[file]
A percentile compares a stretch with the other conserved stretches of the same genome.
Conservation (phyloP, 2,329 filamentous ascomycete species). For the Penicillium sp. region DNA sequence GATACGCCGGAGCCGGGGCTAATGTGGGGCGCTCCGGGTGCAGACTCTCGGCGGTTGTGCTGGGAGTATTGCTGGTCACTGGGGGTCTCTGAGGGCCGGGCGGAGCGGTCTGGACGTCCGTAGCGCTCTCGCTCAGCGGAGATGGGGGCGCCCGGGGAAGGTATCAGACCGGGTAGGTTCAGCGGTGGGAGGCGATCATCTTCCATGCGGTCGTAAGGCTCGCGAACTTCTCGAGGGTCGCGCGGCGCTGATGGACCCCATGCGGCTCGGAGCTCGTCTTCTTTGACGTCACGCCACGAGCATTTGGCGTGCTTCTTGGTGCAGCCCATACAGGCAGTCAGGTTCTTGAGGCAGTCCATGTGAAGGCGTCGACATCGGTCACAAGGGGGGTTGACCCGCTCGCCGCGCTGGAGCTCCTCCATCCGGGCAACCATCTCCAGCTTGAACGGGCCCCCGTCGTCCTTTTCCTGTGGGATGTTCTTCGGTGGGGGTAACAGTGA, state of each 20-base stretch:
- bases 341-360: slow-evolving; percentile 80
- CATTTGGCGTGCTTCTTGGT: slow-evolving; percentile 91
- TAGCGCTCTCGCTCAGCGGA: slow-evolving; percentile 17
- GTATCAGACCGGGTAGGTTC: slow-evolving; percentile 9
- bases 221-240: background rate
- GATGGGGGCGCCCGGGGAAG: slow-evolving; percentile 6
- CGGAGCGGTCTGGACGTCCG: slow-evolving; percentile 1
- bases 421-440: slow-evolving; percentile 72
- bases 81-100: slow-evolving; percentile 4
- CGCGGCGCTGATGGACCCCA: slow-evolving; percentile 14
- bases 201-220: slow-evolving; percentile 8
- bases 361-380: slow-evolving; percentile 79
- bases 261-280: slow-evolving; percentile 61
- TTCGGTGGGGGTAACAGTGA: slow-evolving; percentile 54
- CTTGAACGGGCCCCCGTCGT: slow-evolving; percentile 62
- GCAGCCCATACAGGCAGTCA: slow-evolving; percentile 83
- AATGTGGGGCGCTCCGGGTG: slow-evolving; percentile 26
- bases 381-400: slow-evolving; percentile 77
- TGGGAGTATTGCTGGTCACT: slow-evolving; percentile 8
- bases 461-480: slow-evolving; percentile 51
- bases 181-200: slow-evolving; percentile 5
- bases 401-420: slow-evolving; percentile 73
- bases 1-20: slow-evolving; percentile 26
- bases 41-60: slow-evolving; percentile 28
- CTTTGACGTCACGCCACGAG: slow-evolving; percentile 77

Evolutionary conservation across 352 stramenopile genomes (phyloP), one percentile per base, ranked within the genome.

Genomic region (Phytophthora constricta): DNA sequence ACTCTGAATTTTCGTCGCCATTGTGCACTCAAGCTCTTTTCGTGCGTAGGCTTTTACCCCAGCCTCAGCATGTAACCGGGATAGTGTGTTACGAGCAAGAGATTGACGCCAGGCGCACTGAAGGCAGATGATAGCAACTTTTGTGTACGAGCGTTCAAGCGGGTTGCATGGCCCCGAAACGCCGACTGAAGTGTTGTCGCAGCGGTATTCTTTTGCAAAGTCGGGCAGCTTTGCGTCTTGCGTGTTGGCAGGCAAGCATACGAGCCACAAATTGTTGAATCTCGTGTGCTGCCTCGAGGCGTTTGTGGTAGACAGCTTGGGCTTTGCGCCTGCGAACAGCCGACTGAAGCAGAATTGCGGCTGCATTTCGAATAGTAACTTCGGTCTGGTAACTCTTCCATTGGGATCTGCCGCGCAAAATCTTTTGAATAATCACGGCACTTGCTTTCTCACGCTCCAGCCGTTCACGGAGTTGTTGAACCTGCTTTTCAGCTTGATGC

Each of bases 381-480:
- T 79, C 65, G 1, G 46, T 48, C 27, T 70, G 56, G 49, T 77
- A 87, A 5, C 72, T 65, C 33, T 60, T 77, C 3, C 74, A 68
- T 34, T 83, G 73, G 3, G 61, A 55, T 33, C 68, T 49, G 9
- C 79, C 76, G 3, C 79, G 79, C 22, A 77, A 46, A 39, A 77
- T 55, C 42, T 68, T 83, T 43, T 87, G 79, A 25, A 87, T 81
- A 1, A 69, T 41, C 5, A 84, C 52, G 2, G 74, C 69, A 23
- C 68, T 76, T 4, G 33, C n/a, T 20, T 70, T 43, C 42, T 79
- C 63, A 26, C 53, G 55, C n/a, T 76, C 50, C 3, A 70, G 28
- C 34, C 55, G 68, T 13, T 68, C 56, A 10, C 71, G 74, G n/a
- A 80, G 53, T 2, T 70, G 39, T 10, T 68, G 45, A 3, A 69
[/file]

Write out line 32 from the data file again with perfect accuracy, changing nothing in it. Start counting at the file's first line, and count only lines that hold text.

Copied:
- A 87, A 5, C 72, T 65, C 33, T 60, T 77, C 3, C 74, A 68